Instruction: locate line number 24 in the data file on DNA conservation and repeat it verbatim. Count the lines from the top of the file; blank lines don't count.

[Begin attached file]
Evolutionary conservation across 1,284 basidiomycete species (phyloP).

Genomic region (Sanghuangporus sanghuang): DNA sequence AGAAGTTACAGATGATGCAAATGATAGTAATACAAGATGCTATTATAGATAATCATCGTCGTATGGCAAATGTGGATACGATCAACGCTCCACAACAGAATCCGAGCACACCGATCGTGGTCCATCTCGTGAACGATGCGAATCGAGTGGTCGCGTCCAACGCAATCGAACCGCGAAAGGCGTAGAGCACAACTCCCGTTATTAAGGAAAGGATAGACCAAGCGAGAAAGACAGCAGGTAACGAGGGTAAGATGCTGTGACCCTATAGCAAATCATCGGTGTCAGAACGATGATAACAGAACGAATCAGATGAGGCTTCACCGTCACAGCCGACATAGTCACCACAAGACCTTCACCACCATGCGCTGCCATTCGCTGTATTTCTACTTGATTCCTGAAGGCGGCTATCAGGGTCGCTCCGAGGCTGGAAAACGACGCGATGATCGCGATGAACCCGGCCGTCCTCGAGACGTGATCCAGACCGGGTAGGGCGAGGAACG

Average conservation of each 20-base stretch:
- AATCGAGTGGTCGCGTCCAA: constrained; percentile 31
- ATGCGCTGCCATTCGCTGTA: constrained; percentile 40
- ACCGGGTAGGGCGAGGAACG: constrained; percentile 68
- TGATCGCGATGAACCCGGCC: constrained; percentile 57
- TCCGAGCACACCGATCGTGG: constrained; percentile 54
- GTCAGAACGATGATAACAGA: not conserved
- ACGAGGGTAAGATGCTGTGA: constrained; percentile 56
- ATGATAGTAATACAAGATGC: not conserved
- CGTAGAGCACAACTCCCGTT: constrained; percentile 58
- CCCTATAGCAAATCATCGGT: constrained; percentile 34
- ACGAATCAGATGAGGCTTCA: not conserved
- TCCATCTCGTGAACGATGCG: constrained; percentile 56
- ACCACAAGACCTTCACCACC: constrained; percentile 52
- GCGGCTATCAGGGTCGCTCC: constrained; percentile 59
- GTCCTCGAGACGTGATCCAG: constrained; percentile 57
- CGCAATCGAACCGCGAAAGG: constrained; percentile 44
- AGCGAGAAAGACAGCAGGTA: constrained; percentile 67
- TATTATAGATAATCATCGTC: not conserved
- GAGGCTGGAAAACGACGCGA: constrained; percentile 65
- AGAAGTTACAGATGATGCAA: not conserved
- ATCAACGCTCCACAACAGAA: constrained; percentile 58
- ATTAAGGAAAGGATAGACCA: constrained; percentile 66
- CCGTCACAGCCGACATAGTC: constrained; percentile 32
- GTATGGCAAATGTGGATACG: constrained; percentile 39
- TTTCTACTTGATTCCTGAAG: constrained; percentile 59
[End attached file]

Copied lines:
- ATCAACGCTCCACAACAGAA: constrained; percentile 58